Calico ’09 was an amazing conference and I look forward to the next year’s conference in Boston. From the conference program, I created this wordle to give you an idea as to the top 200 terms. Enjoy :)

wordle

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Archiviato in presentations, research

why twitter?

An interesting international conversation on Twitter this morning caught my attention and prompted this poll. The three participants I follow, @josepicardo (UK), @nergizk (Bursa) and @courosa (Canada), were engaged in a dialogue about the ways in which we use Twitter, the purpose of following and the right to unfollow, and the idea of community membership (just to name a few topics). 

I WANT TO KNOW…what is your main reason for tweeting? Please feel free to add another option. There is no wrong or right answer! (how many profs actually say that?)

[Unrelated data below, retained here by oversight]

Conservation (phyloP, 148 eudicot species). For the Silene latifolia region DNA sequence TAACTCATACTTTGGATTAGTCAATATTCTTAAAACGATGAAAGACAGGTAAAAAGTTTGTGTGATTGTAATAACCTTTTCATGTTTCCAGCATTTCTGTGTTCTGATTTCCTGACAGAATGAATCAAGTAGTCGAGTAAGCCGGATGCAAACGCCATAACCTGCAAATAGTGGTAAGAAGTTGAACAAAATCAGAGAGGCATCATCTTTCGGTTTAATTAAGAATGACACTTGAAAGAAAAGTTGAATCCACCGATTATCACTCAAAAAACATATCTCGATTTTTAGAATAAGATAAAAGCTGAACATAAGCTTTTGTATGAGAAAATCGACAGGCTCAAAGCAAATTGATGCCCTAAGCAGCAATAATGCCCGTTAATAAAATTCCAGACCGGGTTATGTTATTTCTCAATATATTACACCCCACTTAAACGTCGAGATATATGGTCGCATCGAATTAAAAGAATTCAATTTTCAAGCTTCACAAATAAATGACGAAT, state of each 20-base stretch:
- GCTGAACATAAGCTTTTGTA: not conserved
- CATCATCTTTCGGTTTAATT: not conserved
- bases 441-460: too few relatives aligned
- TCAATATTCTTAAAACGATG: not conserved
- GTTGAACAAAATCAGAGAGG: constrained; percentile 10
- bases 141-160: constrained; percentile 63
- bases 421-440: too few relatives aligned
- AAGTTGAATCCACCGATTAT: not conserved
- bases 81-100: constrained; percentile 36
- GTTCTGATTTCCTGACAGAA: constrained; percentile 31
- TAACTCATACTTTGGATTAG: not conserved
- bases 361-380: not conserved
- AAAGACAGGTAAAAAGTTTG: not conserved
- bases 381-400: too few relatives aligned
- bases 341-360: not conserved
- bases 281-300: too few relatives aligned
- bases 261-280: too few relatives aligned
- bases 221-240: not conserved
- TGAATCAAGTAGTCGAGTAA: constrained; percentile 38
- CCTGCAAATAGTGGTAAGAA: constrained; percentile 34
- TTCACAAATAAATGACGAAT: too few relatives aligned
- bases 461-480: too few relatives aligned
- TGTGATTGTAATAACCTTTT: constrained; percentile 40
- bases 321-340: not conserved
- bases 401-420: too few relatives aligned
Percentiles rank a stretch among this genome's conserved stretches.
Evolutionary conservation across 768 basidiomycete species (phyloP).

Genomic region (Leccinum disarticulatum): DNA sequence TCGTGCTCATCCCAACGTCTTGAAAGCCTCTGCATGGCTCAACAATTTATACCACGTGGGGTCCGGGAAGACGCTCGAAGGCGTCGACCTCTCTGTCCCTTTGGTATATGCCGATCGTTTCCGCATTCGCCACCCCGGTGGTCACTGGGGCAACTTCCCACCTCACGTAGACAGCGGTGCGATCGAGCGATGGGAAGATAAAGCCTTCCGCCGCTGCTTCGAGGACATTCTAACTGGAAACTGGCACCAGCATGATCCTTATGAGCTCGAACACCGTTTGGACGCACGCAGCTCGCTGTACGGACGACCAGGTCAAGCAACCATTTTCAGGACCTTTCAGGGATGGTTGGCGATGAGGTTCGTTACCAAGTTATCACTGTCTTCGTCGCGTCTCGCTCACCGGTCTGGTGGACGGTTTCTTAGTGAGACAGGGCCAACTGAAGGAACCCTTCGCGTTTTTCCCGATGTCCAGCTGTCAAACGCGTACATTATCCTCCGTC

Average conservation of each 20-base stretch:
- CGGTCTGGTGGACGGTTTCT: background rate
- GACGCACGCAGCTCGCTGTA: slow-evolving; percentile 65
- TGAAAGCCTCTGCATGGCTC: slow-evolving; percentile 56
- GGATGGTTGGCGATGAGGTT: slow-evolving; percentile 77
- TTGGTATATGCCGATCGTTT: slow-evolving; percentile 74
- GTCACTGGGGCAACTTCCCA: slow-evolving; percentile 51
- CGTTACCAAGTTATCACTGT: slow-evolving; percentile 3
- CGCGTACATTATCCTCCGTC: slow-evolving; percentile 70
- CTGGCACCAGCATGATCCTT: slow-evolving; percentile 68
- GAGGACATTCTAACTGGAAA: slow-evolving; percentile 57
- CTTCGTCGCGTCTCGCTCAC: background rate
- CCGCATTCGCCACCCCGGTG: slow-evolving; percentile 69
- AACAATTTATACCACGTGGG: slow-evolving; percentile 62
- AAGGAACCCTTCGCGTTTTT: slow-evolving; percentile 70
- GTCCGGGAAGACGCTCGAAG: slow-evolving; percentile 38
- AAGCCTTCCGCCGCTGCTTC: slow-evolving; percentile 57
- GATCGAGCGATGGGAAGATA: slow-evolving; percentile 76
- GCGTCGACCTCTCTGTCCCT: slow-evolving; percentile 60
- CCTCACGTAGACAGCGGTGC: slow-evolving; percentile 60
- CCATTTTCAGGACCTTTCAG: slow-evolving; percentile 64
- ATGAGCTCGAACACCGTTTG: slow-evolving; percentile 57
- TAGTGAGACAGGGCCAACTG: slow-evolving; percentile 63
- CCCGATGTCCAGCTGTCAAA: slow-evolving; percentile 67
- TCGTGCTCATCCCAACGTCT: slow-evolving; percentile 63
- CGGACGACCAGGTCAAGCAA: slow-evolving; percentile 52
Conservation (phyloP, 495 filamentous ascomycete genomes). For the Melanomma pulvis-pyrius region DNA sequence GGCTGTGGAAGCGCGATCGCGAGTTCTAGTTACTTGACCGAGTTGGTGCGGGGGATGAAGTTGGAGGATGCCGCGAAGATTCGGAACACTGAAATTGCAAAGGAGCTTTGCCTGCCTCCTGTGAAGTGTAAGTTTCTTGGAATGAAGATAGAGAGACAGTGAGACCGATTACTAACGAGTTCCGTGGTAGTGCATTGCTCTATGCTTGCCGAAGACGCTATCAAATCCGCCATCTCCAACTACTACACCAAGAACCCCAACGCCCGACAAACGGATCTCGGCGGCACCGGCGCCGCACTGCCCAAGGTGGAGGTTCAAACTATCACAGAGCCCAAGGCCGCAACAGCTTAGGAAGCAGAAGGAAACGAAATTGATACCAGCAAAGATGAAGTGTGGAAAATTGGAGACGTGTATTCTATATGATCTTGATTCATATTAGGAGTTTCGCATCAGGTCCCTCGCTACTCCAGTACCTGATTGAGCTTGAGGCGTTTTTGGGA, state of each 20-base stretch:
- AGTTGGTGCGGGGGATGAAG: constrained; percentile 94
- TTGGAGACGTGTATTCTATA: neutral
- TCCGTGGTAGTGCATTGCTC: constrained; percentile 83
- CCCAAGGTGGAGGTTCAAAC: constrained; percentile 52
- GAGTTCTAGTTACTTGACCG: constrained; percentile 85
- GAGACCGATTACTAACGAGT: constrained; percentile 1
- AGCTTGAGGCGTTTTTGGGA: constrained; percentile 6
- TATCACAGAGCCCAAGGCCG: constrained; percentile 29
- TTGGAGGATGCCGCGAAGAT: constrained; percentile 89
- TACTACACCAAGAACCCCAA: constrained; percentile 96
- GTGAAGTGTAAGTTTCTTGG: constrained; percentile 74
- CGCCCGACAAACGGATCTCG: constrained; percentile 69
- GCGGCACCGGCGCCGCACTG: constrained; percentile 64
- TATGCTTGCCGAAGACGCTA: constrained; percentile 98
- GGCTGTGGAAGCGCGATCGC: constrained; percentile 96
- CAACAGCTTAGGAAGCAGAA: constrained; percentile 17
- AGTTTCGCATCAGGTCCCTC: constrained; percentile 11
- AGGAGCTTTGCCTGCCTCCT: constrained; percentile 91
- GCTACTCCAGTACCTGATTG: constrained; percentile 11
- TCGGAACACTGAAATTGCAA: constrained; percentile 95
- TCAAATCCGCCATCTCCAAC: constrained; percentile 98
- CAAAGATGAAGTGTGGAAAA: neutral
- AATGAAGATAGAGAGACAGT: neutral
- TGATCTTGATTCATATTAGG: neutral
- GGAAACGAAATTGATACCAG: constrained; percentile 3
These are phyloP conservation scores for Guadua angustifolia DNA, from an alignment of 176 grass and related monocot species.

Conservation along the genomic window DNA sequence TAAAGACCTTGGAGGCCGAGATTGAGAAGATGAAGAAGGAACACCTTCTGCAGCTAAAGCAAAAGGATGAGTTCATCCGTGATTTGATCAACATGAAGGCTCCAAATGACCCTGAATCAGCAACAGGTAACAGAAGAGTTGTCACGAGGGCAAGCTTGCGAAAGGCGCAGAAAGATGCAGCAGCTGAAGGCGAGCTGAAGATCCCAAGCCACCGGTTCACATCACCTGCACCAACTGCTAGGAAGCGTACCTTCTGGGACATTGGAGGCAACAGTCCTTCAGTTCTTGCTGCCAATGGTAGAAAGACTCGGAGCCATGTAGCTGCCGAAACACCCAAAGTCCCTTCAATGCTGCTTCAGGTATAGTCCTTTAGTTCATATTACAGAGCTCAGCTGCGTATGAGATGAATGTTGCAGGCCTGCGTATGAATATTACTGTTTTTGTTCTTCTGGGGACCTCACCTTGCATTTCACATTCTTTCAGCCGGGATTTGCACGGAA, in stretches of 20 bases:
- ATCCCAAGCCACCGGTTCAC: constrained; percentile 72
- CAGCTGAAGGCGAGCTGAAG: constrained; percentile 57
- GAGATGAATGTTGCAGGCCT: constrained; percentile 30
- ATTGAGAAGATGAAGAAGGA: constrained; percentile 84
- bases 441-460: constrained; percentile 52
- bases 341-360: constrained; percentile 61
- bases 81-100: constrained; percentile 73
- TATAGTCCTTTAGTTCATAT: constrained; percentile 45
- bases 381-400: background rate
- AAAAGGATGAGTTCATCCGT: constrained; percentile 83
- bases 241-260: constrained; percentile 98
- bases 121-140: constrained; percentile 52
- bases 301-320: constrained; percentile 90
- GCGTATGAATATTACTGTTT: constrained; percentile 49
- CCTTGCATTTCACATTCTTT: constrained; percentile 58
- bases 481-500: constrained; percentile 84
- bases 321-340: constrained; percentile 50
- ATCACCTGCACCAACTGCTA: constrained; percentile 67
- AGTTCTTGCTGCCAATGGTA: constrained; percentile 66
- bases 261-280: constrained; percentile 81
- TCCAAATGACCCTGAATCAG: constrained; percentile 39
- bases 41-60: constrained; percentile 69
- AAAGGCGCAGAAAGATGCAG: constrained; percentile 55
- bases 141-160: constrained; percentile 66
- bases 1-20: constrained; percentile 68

FYI, here are 4 soundbites, in chronological order but not sequential as the real dialogue occurred on Twitter. In an attempt to perceive the whole conversation, I used search.twitter.com (this link will be relevant for a limited time, given it provides real time search results). If you can view these results, you will see it was a perfect example of a many-to-many conversation between participants who may or may not have been following one another.

twitter1

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Archiviato in twitter

word(le) cloud

I finally decided to create my own twitter wordle…words have great significance, even when taken out of context, wouldn’t you agree? Here is what is important to me evidentlywordle1

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Archiviato in random

read-write web vs. academic publishing

Preparing this tenure application has led me to another question about academia in the age of social media. I have mulled over the process vs. the content in a previous post, the medium as the message based on Wesch’s article and also posted on how-to integrate technology in my teaching without disrupting the flow of the teaching and learning process.

The question I have been pondering lately is this:
What role does a read-write web platform play in the dossier of an academic?